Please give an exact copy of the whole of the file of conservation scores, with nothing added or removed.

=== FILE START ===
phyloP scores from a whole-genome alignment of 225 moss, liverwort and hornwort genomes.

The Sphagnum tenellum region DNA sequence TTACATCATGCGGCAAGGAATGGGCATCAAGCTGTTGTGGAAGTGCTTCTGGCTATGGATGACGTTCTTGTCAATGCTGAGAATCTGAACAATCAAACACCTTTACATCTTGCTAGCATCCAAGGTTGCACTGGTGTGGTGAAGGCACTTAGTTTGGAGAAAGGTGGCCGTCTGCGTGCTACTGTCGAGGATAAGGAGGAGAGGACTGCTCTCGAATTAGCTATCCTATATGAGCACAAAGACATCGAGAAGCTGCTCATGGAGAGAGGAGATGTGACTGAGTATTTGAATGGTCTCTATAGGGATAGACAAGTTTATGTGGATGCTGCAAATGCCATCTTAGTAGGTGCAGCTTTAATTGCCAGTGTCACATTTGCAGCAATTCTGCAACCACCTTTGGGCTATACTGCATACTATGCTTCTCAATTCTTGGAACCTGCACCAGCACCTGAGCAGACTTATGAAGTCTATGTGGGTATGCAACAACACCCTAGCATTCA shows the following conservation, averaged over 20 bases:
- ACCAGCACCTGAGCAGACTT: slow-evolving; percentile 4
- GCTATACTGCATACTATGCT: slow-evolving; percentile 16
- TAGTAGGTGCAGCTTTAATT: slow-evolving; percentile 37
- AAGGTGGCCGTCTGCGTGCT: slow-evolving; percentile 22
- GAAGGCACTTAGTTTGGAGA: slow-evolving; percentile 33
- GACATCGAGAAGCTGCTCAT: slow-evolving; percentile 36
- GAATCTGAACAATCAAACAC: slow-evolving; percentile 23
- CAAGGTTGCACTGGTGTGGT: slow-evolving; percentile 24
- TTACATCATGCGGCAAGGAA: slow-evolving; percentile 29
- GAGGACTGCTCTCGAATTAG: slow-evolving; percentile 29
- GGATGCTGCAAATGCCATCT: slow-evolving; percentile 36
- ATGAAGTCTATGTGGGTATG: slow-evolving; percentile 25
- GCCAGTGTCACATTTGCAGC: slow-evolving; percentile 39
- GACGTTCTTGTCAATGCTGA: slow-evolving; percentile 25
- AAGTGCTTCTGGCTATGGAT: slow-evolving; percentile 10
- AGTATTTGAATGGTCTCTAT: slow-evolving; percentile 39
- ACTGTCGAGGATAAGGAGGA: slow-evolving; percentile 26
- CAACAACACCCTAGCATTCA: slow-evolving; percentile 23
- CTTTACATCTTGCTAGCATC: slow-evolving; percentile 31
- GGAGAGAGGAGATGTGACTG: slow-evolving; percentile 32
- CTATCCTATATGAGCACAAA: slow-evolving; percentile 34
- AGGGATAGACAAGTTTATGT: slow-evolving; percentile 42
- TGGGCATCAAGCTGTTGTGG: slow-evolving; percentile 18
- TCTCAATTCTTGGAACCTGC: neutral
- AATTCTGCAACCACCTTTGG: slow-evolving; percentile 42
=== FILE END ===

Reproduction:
phyloP scores from a whole-genome alignment of 225 moss, liverwort and hornwort genomes.

The Sphagnum tenellum region DNA sequence TTACATCATGCGGCAAGGAATGGGCATCAAGCTGTTGTGGAAGTGCTTCTGGCTATGGATGACGTTCTTGTCAATGCTGAGAATCTGAACAATCAAACACCTTTACATCTTGCTAGCATCCAAGGTTGCACTGGTGTGGTGAAGGCACTTAGTTTGGAGAAAGGTGGCCGTCTGCGTGCTACTGTCGAGGATAAGGAGGAGAGGACTGCTCTCGAATTAGCTATCCTATATGAGCACAAAGACATCGAGAAGCTGCTCATGGAGAGAGGAGATGTGACTGAGTATTTGAATGGTCTCTATAGGGATAGACAAGTTTATGTGGATGCTGCAAATGCCATCTTAGTAGGTGCAGCTTTAATTGCCAGTGTCACATTTGCAGCAATTCTGCAACCACCTTTGGGCTATACTGCATACTATGCTTCTCAATTCTTGGAACCTGCACCAGCACCTGAGCAGACTTATGAAGTCTATGTGGGTATGCAACAACACCCTAGCATTCA shows the following conservation, averaged over 20 bases:
- ACCAGCACCTGAGCAGACTT: slow-evolving; percentile 4
- GCTATACTGCATACTATGCT: slow-evolving; percentile 16
- TAGTAGGTGCAGCTTTAATT: slow-evolving; percentile 37
- AAGGTGGCCGTCTGCGTGCT: slow-evolving; percentile 22
- GAAGGCACTTAGTTTGGAGA: slow-evolving; percentile 33
- GACATCGAGAAGCTGCTCAT: slow-evolving; percentile 36
- GAATCTGAACAATCAAACAC: slow-evolving; percentile 23
- CAAGGTTGCACTGGTGTGGT: slow-evolving; percentile 24
- TTACATCATGCGGCAAGGAA: slow-evolving; percentile 29
- GAGGACTGCTCTCGAATTAG: slow-evolving; percentile 29
- GGATGCTGCAAATGCCATCT: slow-evolving; percentile 36
- ATGAAGTCTATGTGGGTATG: slow-evolving; percentile 25
- GCCAGTGTCACATTTGCAGC: slow-evolving; percentile 39
- GACGTTCTTGTCAATGCTGA: slow-evolving; percentile 25
- AAGTGCTTCTGGCTATGGAT: slow-evolving; percentile 10
- AGTATTTGAATGGTCTCTAT: slow-evolving; percentile 39
- ACTGTCGAGGATAAGGAGGA: slow-evolving; percentile 26
- CAACAACACCCTAGCATTCA: slow-evolving; percentile 23
- CTTTACATCTTGCTAGCATC: slow-evolving; percentile 31
- GGAGAGAGGAGATGTGACTG: slow-evolving; percentile 32
- CTATCCTATATGAGCACAAA: slow-evolving; percentile 34
- AGGGATAGACAAGTTTATGT: slow-evolving; percentile 42
- TGGGCATCAAGCTGTTGTGG: slow-evolving; percentile 18
- TCTCAATTCTTGGAACCTGC: neutral
- AATTCTGCAACCACCTTTGG: slow-evolving; percentile 42